Malanda, a rural town of 1000 people on the Johnstone River on the Atherton Tableland, is 50 km south-west of Cairns.
Originally known as Tutamoulin, Malanda was surveyed for closer-settlement farms in 1906, and a township was surveyed three years later. Land sales occurred the following year, coinciding with the extension of the Cairns railway. Owing to the place name's similarity to Tumoulin on the nearby Evelyn Tableland it was changed to Malanda when the railway station was opened. It is thought that the name derived from an Aboriginal word describing the upper Johnstone River or a place on the river.
One of the land purchasers soon set about erecting the large Malanda Hotel (1911), and a progress association was formed. Along with Tolga and Yungaburra, the town successfully petitioned for a separate shire, Eacham, headquartered at Malanda. The railway enabled improved transport of dairy produce, along from a local sawmill (1910). The large, elaborate timber Malanda Hotel opened in 1911 and a school opened in 1913.
The Eacham Agricultural, Pastoral and Industrial Association (later the Malanda Show Society) held its first show in 1916, an early indication of Malanda's leadership in rural history: ultimately the Malanda dairy factory would absorb all the others on the Tableland.
The Golden Grove factory at Atherton (1913) was the main centre, but in 1921 it opened a branch at Malanda. Three years later operations were transferred to Malanda, but an active co-operative factory was opened at Millaa Millaa (22 km distant) in 1929. When Malanda was described in Pugh's Queensland Directory in 1925 it had two cheese factories, two dairy factories, a bacon factory, several stores and tradespeople, a sawmill and the shire offices. Anglican, Catholic and Methodist churches were also opened during the 1920s, along with the Gillies Highway from Gordonvale, near Cairns (1926). St James Catholic Church (1925) in Monash Avenue is listed on the Queensland heritage register.
During World War II allied servicemen, including many Americans, stimulated the demand for fresh milk, and the Malanda factory developed the postwar 'world's longest milk run', by rail to Mount Isa, Cloncurry and Mary Kathleen, and to Rockhampton, Mackay and Caboolture during a southern drought. Amalgamation of dairy factories went Malanda's way, with the closures of Ravenshoe (1957) and Millaa Millaa (1973). A prosperous postwar dairy industry led to Malanda becoming the district's most populous town. A secondary department was added to the school in 1949 and a separate high school was opened in 1963. The closure of the railway the next year was not a serious blow as road tankers and buses handled the milk and Tableland tourist traffic.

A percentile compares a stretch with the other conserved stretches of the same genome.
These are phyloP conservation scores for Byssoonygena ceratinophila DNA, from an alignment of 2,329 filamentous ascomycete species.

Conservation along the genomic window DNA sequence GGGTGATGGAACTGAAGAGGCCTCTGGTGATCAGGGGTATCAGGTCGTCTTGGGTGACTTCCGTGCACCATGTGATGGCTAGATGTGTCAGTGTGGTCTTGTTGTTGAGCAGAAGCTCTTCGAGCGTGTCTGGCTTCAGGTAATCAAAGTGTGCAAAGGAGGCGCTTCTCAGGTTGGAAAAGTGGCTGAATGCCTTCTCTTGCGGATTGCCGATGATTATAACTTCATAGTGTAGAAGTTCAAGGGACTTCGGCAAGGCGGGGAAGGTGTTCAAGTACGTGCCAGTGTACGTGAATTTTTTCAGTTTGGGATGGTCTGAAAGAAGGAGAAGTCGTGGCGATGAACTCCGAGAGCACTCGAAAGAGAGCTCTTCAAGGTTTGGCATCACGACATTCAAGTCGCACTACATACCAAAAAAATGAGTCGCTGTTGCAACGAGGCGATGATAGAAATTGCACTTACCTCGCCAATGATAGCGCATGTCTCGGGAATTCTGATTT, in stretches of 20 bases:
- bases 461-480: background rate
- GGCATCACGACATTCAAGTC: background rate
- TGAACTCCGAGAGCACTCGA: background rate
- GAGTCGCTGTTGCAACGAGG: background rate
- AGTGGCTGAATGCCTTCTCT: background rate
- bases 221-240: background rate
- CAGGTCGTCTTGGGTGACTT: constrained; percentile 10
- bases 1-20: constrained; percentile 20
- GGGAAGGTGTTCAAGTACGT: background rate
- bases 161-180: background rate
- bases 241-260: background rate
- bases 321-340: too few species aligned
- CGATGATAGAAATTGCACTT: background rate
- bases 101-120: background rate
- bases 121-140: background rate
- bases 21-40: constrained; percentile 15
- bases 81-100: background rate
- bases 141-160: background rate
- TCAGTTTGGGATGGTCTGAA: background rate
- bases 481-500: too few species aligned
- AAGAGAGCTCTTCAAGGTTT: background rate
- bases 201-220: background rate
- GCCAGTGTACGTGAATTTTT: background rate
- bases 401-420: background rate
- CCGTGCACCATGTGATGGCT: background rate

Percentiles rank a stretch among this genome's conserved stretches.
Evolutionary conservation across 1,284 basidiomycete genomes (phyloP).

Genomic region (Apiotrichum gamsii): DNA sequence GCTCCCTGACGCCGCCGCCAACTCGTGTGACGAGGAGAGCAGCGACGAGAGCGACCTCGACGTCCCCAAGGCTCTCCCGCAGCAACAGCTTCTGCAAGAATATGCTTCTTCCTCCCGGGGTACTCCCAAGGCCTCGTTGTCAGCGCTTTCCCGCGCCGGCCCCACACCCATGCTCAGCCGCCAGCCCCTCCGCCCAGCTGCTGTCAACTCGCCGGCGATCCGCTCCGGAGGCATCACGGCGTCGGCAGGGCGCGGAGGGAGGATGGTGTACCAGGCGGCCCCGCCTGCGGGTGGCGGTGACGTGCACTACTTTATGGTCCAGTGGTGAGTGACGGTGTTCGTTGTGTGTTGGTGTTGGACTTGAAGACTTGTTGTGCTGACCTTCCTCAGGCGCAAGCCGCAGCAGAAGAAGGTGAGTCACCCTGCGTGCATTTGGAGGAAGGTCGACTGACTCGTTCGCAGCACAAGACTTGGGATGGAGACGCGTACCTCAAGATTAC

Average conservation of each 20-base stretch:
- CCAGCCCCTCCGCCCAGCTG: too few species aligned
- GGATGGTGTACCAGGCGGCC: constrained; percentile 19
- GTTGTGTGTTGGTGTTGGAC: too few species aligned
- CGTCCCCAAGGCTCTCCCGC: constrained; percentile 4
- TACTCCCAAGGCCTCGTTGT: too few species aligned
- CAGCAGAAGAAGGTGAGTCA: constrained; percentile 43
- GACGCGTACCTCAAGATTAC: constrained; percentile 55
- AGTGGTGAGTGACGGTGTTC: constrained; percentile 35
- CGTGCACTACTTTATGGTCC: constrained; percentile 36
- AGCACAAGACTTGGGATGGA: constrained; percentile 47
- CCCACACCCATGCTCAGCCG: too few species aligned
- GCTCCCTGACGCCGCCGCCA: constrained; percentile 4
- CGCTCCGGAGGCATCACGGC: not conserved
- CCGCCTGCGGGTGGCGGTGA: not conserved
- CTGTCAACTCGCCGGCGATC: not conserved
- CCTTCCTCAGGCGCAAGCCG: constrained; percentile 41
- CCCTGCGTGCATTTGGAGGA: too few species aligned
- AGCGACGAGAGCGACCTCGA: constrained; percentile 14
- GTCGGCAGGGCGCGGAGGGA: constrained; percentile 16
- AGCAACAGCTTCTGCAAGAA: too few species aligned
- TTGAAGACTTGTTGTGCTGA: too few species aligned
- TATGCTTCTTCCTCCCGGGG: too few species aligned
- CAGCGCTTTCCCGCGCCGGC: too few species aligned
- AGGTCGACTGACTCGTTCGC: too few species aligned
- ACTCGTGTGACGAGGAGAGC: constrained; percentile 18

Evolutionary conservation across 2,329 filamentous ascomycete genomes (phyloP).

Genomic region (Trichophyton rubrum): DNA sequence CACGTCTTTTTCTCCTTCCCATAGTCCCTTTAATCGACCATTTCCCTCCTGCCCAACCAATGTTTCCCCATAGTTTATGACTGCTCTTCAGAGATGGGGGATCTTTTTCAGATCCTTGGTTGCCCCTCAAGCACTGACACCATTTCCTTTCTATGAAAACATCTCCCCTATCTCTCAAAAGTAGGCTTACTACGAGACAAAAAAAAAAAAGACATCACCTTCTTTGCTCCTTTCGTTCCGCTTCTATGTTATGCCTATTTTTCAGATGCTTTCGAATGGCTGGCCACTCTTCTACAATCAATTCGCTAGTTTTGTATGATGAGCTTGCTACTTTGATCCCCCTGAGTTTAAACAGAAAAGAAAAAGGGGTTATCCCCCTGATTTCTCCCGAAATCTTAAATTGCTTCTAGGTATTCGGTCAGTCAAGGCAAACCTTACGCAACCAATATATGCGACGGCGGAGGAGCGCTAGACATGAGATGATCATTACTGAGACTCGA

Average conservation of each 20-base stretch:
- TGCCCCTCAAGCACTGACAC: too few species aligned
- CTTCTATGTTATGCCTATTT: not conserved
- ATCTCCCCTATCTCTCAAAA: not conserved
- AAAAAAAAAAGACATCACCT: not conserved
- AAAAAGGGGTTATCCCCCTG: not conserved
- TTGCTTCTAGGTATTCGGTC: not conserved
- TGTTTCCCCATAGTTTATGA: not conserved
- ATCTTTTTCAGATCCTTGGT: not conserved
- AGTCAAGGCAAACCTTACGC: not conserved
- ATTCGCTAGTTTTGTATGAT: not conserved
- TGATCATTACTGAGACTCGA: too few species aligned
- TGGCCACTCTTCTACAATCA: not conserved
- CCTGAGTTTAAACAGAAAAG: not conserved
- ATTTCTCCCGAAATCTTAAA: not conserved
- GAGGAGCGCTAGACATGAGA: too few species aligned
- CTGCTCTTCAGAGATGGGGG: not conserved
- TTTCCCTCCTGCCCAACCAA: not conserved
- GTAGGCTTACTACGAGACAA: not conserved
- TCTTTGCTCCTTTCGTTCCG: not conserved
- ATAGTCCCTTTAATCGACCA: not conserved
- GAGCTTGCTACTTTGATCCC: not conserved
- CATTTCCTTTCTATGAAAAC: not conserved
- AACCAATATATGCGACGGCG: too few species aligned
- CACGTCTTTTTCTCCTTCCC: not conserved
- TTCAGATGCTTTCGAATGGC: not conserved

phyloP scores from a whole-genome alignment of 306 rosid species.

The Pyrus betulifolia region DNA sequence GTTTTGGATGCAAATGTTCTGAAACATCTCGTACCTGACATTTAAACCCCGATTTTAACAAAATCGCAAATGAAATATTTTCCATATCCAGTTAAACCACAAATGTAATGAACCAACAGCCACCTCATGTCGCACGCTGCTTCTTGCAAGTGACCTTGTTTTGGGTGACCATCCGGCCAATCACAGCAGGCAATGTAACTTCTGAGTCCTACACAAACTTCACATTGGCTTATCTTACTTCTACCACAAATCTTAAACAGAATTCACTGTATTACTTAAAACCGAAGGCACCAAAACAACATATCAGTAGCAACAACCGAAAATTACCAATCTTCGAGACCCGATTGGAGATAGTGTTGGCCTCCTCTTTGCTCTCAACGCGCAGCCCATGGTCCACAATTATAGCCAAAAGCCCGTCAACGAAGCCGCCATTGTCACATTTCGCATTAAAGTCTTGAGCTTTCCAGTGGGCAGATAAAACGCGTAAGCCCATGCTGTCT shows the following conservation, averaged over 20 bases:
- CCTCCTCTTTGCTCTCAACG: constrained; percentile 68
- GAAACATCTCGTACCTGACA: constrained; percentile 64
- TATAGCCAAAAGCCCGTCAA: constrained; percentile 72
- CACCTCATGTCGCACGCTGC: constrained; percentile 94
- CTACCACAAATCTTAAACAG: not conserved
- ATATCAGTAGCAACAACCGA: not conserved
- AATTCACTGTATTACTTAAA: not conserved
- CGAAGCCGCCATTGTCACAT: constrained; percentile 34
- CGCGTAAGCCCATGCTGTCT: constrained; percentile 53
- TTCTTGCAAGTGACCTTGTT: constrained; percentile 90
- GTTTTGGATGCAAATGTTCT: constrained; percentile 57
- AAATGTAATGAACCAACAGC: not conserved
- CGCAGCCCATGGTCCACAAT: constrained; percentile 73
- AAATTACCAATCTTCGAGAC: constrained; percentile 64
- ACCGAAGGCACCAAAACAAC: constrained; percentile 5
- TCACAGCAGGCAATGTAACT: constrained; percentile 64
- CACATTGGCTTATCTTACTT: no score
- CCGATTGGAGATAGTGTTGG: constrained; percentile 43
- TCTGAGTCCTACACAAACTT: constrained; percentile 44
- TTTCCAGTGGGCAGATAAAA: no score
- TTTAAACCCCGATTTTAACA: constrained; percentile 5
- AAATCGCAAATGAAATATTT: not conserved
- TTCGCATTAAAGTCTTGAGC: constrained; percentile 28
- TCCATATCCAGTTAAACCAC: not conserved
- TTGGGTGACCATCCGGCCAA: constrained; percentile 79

Tourism proved to have the longer term profitability, favouring Yungaburra: a World Heritage classification of the rainforests closed down sawmilling in Malanda but contributed to Yungaburra's tourist industry. Malanda maintained dairy supremacy, joining the Dairy Farmers conglomerate in 1997. Its best tourist attractions include the Majestic Theatre (1929) which was acquired by Eacham Shire and leased to the Malanda Theatre Company, the Malanda Dairy Centre and the Malanda Falls on the Johnstone River.
Malanda has a shopping centre, a visitor information centre, five churches, a showground, the milk factory and a dairy centre, State primary and high schools (1913, 1961), two aged persons' facilities and a bowling club. In 2006 the median individual weekly income of the residents was $370, between Yungaburra and Millaa Millaa's. Malanda's census populations have been:
Malanda in the shadow of Bartle Frere, Malanda, Eacham Historical Society, 1995
Anne Statham, Cows in the vine scrub: a history of dairying on the Atherton Tableland, Malanda, Malanda Dairyfoods, 1998